While a New York federal judge stripped the warranty claims from a class action lawsuit accusing Walgreen Co. of falsely advertising its glucosamine supplements, he rejected the company’s efforts to dismiss the case.
U.S. District Judge Vincent L. Briccetti found that the plaintiffs failed to provide timely notice of the alleged breach of warranty and stripped these claims from the class action lawsuit. However, he refused Walgreen’s plea to toss the suit, finding that plaintiffs Rosemary Quinn and Alan Ducorsky had stated actionable claims.
According to the class action lawsuit, Walgreen sells a line of six glucosamine supplements that falsely claim to “help rebuild cartilage.” The plaintiffs argue that this claim is scientifically impossible. While each of the six glucosamine supplements contains a variety of ingredients, they all contain glucosamine hydrochloride and chondroitin sulfate.
In 2011, Quinn purchased glucosamine supplements from Walgreen stores in New York and Connecticut. She “read and reviewed” the products’ labels and purchased them based on the representation that the supplements would “help rebuild cartilage.” Similarly, Ducorsky purchased glucosamine supplements from a New York Walgreens store after reading that the product would “help rebuild cartilage.”
The plaintiffs claim that Walgreen unfairly benefitted from their purchases of the ineffective glucosamine supplements. They both insist that they would not have purchased the glucosamine supplements had they known that the products would not be effective at rebuilding cartilage.
In their class action lawsuit, the plaintiffs cite several scientific studies that show that neither glucosamine nor chondroitin can rebuild cartilage. The only studies that suggest that the ingestion of glucosamine may affect cartilage growth are more than a decade old and were sponsored by the manufacturer of a glucosamine supplement.
Walgreen sought to dismiss parts of the glucosamine class action lawsuit because the plaintiffs did not purchase all of the named products. Judge Briccetti said that it is too early for him to make that determination.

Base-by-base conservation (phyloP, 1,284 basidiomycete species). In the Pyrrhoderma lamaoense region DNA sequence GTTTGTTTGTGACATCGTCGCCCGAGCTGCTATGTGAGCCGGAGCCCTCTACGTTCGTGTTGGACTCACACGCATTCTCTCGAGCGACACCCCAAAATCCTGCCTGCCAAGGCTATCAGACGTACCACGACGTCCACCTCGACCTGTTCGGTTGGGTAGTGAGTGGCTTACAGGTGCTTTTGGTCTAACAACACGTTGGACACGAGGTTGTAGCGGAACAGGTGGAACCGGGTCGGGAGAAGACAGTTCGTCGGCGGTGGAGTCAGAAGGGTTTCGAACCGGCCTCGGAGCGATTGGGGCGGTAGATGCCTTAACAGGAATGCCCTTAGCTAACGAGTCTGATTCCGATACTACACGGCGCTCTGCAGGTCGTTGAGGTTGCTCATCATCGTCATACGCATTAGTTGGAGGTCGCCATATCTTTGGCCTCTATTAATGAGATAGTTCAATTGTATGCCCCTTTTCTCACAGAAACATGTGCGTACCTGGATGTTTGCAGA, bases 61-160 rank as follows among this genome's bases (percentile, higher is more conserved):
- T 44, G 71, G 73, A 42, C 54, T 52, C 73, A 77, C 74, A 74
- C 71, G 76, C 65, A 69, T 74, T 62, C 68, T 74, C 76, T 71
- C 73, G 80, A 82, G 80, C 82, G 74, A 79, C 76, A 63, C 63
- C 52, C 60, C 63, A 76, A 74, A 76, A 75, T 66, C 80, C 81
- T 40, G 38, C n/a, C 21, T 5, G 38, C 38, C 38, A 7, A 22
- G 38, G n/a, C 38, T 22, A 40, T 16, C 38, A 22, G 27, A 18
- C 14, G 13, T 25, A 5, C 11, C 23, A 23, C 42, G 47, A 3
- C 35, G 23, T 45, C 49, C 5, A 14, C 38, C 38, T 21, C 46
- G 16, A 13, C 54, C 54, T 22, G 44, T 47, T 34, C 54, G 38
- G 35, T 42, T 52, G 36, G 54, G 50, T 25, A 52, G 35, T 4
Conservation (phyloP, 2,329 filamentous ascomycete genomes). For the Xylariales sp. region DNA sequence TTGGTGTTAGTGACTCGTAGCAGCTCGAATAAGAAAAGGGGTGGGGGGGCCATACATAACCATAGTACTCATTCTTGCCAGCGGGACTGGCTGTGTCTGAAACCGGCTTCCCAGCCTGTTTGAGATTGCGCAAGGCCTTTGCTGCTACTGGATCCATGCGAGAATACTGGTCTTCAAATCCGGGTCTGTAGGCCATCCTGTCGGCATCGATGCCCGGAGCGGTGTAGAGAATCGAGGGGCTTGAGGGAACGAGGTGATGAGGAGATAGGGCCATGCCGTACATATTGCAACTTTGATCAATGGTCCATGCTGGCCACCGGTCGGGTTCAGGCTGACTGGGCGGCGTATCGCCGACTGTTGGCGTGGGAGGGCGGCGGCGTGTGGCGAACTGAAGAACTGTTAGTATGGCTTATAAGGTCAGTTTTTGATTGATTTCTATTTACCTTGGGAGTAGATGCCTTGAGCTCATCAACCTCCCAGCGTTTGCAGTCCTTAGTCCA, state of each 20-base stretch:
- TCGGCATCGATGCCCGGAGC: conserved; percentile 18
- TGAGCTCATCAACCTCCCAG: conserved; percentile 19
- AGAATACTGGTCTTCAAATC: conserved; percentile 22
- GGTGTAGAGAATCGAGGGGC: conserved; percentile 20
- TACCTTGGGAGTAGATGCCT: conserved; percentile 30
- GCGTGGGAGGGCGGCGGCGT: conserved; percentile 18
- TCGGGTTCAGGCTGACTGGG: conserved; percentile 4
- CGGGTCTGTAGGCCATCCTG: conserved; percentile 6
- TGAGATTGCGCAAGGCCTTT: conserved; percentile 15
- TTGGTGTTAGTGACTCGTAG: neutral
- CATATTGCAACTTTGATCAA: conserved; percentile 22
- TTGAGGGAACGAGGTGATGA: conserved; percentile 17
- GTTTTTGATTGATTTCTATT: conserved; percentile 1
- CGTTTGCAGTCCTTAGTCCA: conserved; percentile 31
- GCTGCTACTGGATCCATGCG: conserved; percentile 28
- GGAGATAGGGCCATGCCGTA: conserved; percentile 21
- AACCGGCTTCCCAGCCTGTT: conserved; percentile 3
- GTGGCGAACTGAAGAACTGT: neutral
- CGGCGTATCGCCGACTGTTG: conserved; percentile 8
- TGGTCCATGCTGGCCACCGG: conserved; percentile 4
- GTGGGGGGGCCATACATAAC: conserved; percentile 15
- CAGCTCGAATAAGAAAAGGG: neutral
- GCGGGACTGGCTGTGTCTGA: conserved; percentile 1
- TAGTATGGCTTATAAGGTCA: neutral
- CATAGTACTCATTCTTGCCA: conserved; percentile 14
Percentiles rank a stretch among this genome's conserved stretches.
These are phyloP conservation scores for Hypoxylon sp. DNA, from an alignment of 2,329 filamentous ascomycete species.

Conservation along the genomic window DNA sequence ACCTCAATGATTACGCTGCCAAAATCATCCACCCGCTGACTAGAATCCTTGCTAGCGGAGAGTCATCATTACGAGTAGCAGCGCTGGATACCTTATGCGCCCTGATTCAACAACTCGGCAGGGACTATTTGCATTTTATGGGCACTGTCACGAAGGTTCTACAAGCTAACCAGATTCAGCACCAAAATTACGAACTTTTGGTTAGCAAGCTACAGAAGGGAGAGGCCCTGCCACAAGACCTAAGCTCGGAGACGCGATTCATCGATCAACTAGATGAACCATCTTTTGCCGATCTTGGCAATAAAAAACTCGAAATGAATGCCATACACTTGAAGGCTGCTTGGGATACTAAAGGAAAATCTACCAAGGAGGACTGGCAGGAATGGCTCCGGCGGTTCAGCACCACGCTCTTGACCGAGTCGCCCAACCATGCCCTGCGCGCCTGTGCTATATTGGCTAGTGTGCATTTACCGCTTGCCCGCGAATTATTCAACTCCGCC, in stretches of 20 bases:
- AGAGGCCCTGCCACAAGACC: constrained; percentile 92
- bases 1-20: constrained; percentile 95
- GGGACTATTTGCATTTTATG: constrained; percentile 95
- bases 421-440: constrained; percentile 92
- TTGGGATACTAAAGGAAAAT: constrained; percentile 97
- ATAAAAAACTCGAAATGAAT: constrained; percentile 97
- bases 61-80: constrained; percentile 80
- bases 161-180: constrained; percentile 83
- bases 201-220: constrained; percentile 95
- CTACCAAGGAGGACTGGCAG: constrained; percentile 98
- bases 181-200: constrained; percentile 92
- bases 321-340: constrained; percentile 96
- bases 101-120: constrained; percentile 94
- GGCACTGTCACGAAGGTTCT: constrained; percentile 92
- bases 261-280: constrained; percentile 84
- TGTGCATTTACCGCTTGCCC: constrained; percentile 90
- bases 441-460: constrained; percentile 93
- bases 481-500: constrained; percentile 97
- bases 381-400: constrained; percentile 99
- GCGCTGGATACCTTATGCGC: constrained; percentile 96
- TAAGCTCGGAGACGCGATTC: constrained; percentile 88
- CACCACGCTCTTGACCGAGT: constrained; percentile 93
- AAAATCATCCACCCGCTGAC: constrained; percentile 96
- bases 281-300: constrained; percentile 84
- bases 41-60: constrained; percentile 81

“Courts are split as to whether plaintiffs have standing to assert claims that they themselves did not purchase, but which are substantially similar to products they did purchase,” Judge Briccetti said. He said he would consider the appropriateness of these claims during the class certification stage.
Quinn and Ducorsky asserted claims under New York and Connecticut consumer protection statutes as well as claims for unjust enrichment and breach of express warranty.
This class action lawsuit is not the first to target glucosamine supplements sold by Walgreen. In April, a plaintiff filed a class action lawsuit in California, accusing Walgreen of falsely advertising the FlexAid Advanced Triple Action Joint Formula.
The plaintiffs in the current Walgreen glucosamine class action lawsuit are represented by Douglas G. Blankinship, Jeffrey I. Carton and Scott D. Laton of Meiselman Packman Nealon Scialabba & Baker PC.
The case is Quinn et al v. Walgreen Co., Case No. 7:12-cv-08187, in the U.S. District Court for the Southern District of New York.
UPDATE 5/20/14: The plaintiffs have asked a judge to preliminarily approve a glucosamine class action settlement that will provide refunds to consumers who purchased certain glucosamine chondroitin products.
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